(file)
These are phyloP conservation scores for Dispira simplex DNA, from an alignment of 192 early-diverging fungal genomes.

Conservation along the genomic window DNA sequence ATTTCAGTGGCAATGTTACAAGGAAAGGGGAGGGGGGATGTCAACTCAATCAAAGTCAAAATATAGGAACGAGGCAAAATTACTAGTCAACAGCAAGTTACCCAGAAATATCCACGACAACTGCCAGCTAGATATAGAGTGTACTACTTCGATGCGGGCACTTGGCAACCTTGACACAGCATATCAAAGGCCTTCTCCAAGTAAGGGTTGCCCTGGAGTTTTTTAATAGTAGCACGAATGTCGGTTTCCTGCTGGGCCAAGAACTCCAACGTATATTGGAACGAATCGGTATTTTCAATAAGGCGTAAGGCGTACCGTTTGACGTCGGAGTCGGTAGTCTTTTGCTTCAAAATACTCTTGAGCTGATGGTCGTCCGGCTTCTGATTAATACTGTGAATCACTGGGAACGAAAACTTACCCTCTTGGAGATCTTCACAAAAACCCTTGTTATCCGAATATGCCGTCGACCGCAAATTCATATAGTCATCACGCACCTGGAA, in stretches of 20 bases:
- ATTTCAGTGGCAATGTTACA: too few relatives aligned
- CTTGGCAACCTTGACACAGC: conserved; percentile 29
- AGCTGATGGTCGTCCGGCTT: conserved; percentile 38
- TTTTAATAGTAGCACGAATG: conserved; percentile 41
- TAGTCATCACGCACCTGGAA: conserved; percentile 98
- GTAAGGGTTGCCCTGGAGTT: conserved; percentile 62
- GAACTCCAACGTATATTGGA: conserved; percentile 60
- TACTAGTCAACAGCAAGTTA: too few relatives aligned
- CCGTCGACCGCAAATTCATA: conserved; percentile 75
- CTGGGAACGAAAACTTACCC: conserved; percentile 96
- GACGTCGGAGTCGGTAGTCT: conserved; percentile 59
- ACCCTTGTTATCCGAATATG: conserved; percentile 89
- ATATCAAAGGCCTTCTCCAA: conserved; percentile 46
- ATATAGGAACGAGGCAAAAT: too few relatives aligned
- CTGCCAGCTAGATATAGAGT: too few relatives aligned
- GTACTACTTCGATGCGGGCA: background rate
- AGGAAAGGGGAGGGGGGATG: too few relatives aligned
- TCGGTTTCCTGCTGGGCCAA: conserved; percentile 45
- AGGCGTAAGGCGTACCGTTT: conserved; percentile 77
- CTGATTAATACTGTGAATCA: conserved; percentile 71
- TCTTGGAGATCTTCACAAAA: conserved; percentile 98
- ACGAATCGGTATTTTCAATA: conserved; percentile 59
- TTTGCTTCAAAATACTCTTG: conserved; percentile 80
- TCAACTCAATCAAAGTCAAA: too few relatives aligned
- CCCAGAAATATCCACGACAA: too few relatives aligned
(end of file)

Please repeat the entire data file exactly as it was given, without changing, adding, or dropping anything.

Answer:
These are phyloP conservation scores for Dispira simplex DNA, from an alignment of 192 early-diverging fungal genomes.

Conservation along the genomic window DNA sequence ATTTCAGTGGCAATGTTACAAGGAAAGGGGAGGGGGGATGTCAACTCAATCAAAGTCAAAATATAGGAACGAGGCAAAATTACTAGTCAACAGCAAGTTACCCAGAAATATCCACGACAACTGCCAGCTAGATATAGAGTGTACTACTTCGATGCGGGCACTTGGCAACCTTGACACAGCATATCAAAGGCCTTCTCCAAGTAAGGGTTGCCCTGGAGTTTTTTAATAGTAGCACGAATGTCGGTTTCCTGCTGGGCCAAGAACTCCAACGTATATTGGAACGAATCGGTATTTTCAATAAGGCGTAAGGCGTACCGTTTGACGTCGGAGTCGGTAGTCTTTTGCTTCAAAATACTCTTGAGCTGATGGTCGTCCGGCTTCTGATTAATACTGTGAATCACTGGGAACGAAAACTTACCCTCTTGGAGATCTTCACAAAAACCCTTGTTATCCGAATATGCCGTCGACCGCAAATTCATATAGTCATCACGCACCTGGAA, in stretches of 20 bases:
- ATTTCAGTGGCAATGTTACA: too few relatives aligned
- CTTGGCAACCTTGACACAGC: conserved; percentile 29
- AGCTGATGGTCGTCCGGCTT: conserved; percentile 38
- TTTTAATAGTAGCACGAATG: conserved; percentile 41
- TAGTCATCACGCACCTGGAA: conserved; percentile 98
- GTAAGGGTTGCCCTGGAGTT: conserved; percentile 62
- GAACTCCAACGTATATTGGA: conserved; percentile 60
- TACTAGTCAACAGCAAGTTA: too few relatives aligned
- CCGTCGACCGCAAATTCATA: conserved; percentile 75
- CTGGGAACGAAAACTTACCC: conserved; percentile 96
- GACGTCGGAGTCGGTAGTCT: conserved; percentile 59
- ACCCTTGTTATCCGAATATG: conserved; percentile 89
- ATATCAAAGGCCTTCTCCAA: conserved; percentile 46
- ATATAGGAACGAGGCAAAAT: too few relatives aligned
- CTGCCAGCTAGATATAGAGT: too few relatives aligned
- GTACTACTTCGATGCGGGCA: background rate
- AGGAAAGGGGAGGGGGGATG: too few relatives aligned
- TCGGTTTCCTGCTGGGCCAA: conserved; percentile 45
- AGGCGTAAGGCGTACCGTTT: conserved; percentile 77
- CTGATTAATACTGTGAATCA: conserved; percentile 71
- TCTTGGAGATCTTCACAAAA: conserved; percentile 98
- ACGAATCGGTATTTTCAATA: conserved; percentile 59
- TTTGCTTCAAAATACTCTTG: conserved; percentile 80
- TCAACTCAATCAAAGTCAAA: too few relatives aligned
- CCCAGAAATATCCACGACAA: too few relatives aligned